"Screw 'em," he says, and hopes she doesn't notice how fake his smile is. He smoothes some Vaseline over her lips, and she smiles, wanly.
Even with the caffeine, she falls asleep after twenty minutes, while he's trying to talk to her about the video evidence in Sullivan.
"Liv?" he asks. She's snoring. He looks at the bag on the IV: morphine.
"What is it?" he asks, and he leans down, and her breath is warm and dry on his ear and it rattles in her chest.
"I don't," she says, and tries again. "Will you tell her?"
He pulls his head back, and there's a big fat tear rolling down one of her dull cheeks, the only thing in this goddamn room that captures any light.
"Yeah," he says. "Yeah, Liv, yeah. Of course."
This won't make the Times because she's not dying in the line, which means Alex will come back bright-eyed and golden-haired and ask for Olivia and he'll have to tell her. I'm sorry, Alex, but. There's a lump in his throat thinking about it, and Alex won't crumple because she's too proud for that, but her shoulders will tense a little and her face will turn into a mask and Liv, Liv fucking owes him one.
"Thanks," she says, which is all.
He falls asleep in his chair, holding her hand.
He thinks she looks like she's smiling.
"Christ," he says, and "Liv," he says, and "Fuck you," he says, and a lot of other things that aren't words, just sobs, really, and he doesn't realize he's crying until he tastes his tears, and she. And Alex. And he promised her.
Elliot kisses her forehead, walks out.
3. Sometimes Alex is so lonely she can't breathe.
When Tony asks her to dinner after a few lunches in the faculty lounge, she says yes. He has brown eyes and a New York accent, and these days that's all it takes.
She watches his blue Explorer pull into the driveway. It's her first date since Wisconsin, and she doesn't remember how this works, and her legs feel unsteady as she walks to the driveway.
He's just hanging up the phone when she gets in. "Sorry," he says, snapping it shut, and smiles. The gesture is so familiar it makes her breath catch.
"I thought maybe Italian," he says. "How does that sound?"
"It sounds good," she says, even though she hasn't quite gotten used to what passes for Italian food around here, and she smiles at him. He's a nice guy. She's used men to forget, and now she's using him to remember because she's afraid she might be forgetting things that happened to Alex Cabot.
She wonders, idly, which is worse.
The drive is pretty, all back roads, rolling hills and open views and empty stretches. Too much sky around here, too much space. You could fill up that space, maybe, if you were a real person, but she can't, she feels physically smaller after leaving New York again. Some days she thinks it might be possible that she'll wake up unable to fill her own skin.
"I don't know you very well." She doesn't know why she's said it. She's hoping, maybe, that he'll say he's actually Olivia, and he's come to bring her home.
He looks at her, smiles. If only his mouth were a little quirkier. "What would you like to know?"
She's not sure. She stares out the window again, embarrassed. "How long have you lived here? What part of New York are you from?"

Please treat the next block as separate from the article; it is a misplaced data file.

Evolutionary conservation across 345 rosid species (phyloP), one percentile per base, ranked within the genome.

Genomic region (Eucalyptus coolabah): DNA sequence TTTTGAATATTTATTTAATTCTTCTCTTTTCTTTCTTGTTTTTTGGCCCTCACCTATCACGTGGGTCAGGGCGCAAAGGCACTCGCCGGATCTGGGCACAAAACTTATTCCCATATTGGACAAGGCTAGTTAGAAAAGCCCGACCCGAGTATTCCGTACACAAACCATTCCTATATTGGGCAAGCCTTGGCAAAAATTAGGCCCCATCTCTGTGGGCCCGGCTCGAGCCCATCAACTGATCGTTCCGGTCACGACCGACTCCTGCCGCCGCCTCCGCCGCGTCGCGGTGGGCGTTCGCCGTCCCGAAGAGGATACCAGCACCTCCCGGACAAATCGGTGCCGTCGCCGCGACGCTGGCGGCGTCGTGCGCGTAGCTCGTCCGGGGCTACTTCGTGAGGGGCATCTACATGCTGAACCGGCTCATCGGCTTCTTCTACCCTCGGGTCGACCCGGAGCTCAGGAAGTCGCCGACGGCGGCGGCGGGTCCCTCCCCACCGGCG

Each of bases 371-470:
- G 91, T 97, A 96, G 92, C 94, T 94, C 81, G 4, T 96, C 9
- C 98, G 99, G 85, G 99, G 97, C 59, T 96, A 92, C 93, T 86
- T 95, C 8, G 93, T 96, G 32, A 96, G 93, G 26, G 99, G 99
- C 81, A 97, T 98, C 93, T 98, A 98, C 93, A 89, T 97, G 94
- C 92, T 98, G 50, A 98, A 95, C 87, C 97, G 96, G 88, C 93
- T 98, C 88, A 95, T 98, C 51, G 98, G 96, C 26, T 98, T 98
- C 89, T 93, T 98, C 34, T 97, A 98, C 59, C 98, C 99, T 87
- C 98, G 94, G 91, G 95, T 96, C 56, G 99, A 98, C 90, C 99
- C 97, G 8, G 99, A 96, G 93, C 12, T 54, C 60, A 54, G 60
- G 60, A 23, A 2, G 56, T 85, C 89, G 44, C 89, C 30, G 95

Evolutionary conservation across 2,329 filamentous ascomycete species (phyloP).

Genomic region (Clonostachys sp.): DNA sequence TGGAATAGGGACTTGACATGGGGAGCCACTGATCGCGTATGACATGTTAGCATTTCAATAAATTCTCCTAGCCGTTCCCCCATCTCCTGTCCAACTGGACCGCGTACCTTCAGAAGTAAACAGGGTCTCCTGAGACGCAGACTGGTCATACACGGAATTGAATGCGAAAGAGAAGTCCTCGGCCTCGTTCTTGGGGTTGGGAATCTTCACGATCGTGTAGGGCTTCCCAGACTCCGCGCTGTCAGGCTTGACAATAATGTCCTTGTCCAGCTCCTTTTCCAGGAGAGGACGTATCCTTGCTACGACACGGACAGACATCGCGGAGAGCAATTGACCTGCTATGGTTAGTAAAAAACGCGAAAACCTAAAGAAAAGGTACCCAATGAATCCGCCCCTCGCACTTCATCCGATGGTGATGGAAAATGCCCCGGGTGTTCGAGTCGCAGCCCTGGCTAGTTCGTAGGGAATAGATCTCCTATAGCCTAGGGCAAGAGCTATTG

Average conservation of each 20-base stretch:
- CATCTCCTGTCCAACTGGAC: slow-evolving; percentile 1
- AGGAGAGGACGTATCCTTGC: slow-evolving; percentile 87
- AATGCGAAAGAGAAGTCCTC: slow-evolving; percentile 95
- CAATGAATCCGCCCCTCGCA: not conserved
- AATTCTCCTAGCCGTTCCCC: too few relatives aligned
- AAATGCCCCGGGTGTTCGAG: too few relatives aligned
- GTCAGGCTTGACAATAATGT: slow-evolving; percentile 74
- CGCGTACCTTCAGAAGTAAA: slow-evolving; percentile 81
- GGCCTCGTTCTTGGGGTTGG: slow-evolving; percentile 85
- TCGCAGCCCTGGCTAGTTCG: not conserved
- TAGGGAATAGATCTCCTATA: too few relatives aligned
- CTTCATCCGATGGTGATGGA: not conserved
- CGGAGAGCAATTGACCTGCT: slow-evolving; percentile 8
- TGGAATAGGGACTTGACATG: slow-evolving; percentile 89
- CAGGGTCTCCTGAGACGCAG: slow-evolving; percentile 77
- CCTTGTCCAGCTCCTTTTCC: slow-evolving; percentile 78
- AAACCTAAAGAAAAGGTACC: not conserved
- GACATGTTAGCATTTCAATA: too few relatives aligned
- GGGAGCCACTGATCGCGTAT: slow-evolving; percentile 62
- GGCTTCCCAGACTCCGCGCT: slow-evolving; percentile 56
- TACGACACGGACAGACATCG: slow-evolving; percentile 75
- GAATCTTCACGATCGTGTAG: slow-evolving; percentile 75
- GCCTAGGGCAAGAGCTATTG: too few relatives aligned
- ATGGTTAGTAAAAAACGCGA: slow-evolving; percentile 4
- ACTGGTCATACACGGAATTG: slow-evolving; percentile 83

"Four months," he says. "I'm from Manhattan. The Upper West Side." She smiles a little: her old neighborhood. "Just like you."
He pulls the car off the empty road, and the lump in her throat isn't comforting anymore. She turns, slowly, to face him. He's got a gun, she notices dully, and thinks for a moment that it's funny, because when she thinks of guns she doesn't think, even now, about dying. She thinks of Olivia, belting on her holster in the middle of the night, and the way her mouth tasted like guns, like metal, hot and acid and hard and sharp.
"I'm from Spokane." Her voice doesn't even sound convincing to her. She wonders how they found her, decides she doesn't really care. This is not fair, she thinks; this is not fair at all. Years of not living in order to not die, and at the end she's a thousand miles away.
"No, you're not." His voice is expressionless, and she realizes that he doesn't particularly want to kill her, but he's going to anyway. Nothing personal, just business, and she thinks that probably makes it worse. They'll never find her, she knows; she doesn't talk to her neighbors, and it'll take Hammond weeks, and Olivia might never find out. "You're from the Upper West Side. A lawyer." Like he's reciting facts from a file. "And your real name is"
"Don't say it." Three years, now, she's been desperate to hear her own name. "Just don't say it."
She looks into his eyes, so like Olivia's; that color, that depth, that liquid brilliance. She'll never see Olivia again, she realizes, never go to sleep with her or wake up in her arms, never go on a date with her or fight with her or make up with her or kiss her or tell her she loves her and always has.
She won't get to tell her how sorry she is. She wonders whether Olivia will know she's dead.
He's killed a lot of peoplethis one makes sixty-two, in factand he's had plenty of chances to watch them when they know their time is up. This woman is unusual. She doesn't beg, she doesn't plead, she doesn't say anything except not to call her Alexandra Cabot.
There's no fear in her eyes, only regret. He watches them fill with tears before he pulls the trigger.
"She'll be fine," the doctor tells them, in blue scrubs on his way to the OR. "It looks like a clean break, but we're going to need to reset the bone surgically. She should be out in a few hours."
He sneaks in a cup of coffee from Dunkin' Donuts, because she likes it creamy and too sweet when she's not feeling so great.
The doctor comes in an hour later, and Elliot can tell from the pull in his mouth that something bad is about to happen.
"It's not enough time," she tells him a week later, when he's brought her bialys and more coffee (she likes to stay awake as much as she can, now). He knows she's not thinking about herself. She's wishing she could have long enough to say, maybe, I love you.
"How you feeling?" he asks. He can't decide anymore whether he loves being with her or hates being with her, because he's been to his fair share of emergency rooms and ICUs but he's never before seen anything as fucking depressing as a cancer ward.
Her cheeks are hollow when he brings her a red eye, coffee with two shots of espresso, and he's made it with enough milk to drown Wisconsin and enough sugar to save her.
"Elliot," she says, one night. "Look, I," and her voice is wispy.
He wakes up a few hours later because the alarms go off, all of them together, like shrieking. He jumps up and his neck cracks and her hand is limp in his and she's gone.